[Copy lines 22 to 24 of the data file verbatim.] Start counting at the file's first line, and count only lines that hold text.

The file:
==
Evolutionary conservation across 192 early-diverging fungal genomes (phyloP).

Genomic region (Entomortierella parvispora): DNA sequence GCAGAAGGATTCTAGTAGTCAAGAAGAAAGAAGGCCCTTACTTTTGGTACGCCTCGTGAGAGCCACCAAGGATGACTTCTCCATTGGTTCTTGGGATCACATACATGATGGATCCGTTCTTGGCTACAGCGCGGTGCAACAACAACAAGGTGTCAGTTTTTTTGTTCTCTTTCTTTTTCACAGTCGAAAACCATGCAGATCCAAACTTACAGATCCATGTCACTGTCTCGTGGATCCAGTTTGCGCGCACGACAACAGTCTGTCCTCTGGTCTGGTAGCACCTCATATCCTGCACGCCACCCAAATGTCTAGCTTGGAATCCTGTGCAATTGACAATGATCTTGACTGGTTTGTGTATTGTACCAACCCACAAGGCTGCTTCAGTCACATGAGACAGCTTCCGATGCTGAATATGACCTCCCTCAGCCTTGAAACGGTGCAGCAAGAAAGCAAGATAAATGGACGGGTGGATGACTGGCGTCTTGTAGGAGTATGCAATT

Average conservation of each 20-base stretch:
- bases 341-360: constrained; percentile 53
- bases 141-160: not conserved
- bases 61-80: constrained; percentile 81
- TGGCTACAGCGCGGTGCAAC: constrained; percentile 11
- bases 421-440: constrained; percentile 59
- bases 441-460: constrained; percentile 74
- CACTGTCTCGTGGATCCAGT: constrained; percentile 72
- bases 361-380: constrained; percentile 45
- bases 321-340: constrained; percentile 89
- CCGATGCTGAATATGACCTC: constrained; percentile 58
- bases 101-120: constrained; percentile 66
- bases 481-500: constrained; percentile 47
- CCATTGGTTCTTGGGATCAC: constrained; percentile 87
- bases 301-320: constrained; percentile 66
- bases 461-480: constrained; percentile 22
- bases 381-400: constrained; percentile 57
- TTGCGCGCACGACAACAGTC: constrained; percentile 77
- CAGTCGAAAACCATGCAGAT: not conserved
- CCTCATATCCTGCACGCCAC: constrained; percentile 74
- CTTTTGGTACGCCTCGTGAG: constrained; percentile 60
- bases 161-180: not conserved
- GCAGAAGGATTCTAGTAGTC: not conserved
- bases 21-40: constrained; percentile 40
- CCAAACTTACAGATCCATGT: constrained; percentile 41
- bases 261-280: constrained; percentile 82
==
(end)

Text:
- CCTCATATCCTGCACGCCAC: constrained; percentile 74
- CTTTTGGTACGCCTCGTGAG: constrained; percentile 60
- bases 161-180: not conserved